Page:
Tuesday, April 8, 2014
Northern Wyoming Daily News
By Bob Vines

Foundation Provides "2nd Chances" for Students

WORLAND – After Wyoming Senator Craig Thomas passed away June 4, 2007, from complications associated with leukemia, his wife Susan Thomas looked for a way to honor his memory.

"He loved young people and he covered this state many times talking to young people," Susan Thomas told the Worland Kiwanis Club during a lunch presentation at the Worland Community Center Tuesday. "He believed it was part of his duty to talk to young kids when they came to Washington as well. He talked about inspiration, leadership and empowerment."

Susan Thomas had spent 36 years as a special needs educator at Casper’s Kelly Walsh High School and Washington-Lee High School in Arlington, Va. It was that shared connection to youth that inspired the formation of the Craig and Susan Thomas Foundation five years ago.

"I put those two things together," she said. "Craig’s love of young people and my experience with working with learners who were at risk."

The foundation raises funds from private donations to provide grants and scholarship opportunities for at-risk students. Their mantra is that everybody deserves a second chance and it is accentuated in each of the three levels of support the foundation provides which includes a grant program, advocate recognition and the scholarship program.

The grant program provides small grants (on average $2,000) to groups that help learners achieve post-secondary educational goals. Applications are accepted throughout the year and a form can be found on the foundation’s website.

The foundation also presents a Leadership Award which is a nod to the late senator’s strong belief in leadership qualities. The award provides a cash prize of $2,500 to someone who goes above and beyond the call of duty to support youth who are at risk. Nomination forms are also available on the web site.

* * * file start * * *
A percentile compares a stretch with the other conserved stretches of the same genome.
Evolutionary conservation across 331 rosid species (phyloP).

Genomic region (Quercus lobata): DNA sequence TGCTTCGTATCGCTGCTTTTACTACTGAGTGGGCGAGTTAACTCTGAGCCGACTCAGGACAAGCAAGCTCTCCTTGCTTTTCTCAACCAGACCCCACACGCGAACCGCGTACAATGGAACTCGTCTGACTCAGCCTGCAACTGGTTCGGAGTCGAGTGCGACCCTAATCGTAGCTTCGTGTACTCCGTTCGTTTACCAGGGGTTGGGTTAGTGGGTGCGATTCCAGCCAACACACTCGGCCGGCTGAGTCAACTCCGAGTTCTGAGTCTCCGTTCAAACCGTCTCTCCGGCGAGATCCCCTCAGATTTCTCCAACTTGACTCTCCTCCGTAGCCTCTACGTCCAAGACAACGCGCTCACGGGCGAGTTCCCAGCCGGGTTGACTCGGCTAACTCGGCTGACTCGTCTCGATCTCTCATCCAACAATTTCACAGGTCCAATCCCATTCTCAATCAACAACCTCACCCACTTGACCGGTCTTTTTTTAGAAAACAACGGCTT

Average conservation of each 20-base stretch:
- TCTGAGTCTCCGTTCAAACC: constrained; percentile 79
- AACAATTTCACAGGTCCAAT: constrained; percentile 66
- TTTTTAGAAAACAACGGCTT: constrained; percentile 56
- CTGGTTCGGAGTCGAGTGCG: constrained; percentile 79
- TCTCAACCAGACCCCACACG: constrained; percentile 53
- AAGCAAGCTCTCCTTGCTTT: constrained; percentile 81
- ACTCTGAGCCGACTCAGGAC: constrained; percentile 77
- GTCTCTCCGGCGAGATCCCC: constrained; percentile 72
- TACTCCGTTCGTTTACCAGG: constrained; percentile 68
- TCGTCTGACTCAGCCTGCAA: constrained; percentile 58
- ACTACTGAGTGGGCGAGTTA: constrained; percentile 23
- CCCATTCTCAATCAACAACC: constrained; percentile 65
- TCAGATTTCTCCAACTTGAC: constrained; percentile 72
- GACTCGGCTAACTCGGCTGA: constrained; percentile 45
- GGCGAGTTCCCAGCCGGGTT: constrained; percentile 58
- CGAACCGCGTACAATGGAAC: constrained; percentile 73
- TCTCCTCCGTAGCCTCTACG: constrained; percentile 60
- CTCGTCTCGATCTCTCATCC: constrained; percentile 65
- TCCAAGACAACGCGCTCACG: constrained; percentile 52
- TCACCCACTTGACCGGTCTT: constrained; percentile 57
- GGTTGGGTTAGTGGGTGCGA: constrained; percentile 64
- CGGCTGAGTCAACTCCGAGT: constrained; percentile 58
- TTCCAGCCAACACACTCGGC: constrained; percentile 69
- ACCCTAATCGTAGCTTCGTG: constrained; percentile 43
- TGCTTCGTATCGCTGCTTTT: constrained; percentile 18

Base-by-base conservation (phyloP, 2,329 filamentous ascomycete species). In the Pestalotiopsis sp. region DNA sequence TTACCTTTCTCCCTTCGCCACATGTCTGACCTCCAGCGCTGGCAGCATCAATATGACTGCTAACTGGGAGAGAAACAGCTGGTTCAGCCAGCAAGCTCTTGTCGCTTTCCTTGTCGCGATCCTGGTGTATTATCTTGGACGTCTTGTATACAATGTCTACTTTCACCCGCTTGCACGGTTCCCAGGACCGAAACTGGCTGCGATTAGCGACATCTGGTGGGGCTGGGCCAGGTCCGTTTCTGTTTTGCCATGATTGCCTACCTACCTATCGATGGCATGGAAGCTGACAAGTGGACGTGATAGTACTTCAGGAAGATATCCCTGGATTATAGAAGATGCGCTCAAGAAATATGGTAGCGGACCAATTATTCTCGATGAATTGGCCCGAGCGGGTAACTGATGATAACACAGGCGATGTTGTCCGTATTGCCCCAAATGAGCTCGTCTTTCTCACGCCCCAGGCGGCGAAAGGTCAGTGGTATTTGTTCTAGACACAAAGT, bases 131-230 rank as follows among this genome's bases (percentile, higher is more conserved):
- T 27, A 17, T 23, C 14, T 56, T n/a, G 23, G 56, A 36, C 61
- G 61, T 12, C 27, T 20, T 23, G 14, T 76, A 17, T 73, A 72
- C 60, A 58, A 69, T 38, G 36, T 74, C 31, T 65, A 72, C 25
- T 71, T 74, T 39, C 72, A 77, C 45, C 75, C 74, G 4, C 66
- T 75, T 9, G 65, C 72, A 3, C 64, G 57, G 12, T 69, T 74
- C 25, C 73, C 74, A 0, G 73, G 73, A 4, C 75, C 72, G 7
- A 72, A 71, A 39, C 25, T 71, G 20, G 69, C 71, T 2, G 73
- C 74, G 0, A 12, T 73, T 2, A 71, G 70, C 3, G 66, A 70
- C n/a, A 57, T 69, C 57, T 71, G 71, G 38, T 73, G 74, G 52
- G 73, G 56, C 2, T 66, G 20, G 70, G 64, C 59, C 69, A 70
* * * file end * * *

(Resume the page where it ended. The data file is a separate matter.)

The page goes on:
The final piece is the scholarship and mentoring program – the focus of Susan Thomas’ trip through the area this week. There are currently 16 scholarship recipients taking classes in the state’s community colleges, vocational schools or university.

The scholarship not only provides tuition assistance, but a mentoring system provided by Susan Thomas herself. The scholarships focus on students that have struggled in life or the classroom. Some have been through the penal system while others were homeless. She said that some just never had a fair shot, have been passed over or left behind due to behavior problems in the classroom.

Susan Thomas takes a hands-on approach in her mentoring, traveling across the state to meet with each of the scholarship recipients and keeping in contact through phone calls, text messages and emails.

"They sign a contract that says they will stay in touch with me," she said. "I’m not about to give them $1,300 per semester and just say good luck. I’ve been around the block too many times. When they get the money, they get me. I confess that sometimes they don’t know what they are getting with me. But they learn."

Her involvement includes monitoring grades, approving registrations and even lending an ear.

"I’m pretty protective of the mentoring part because I have done it for so long. I want to be a part of something positive. I grab onto it. It is a lot of work but that is what I do," she said.
Students can apply for the scholarship by seeing their school administrators. The deadline to apply for fall semester is May 1.
Susan Thomas will be visiting eight different communities in the Big Horn Basin this week talking with school administrators, civic groups, the Wyoming Boys School and speaking with media outlets.


On the net www.thomas-foundation.com



The Craig and Susan Thomas Foundation
P.O. Box 22246
Cheyenne, WY 82003
Phone: 307.634.8195
Fax: 307.222.0612
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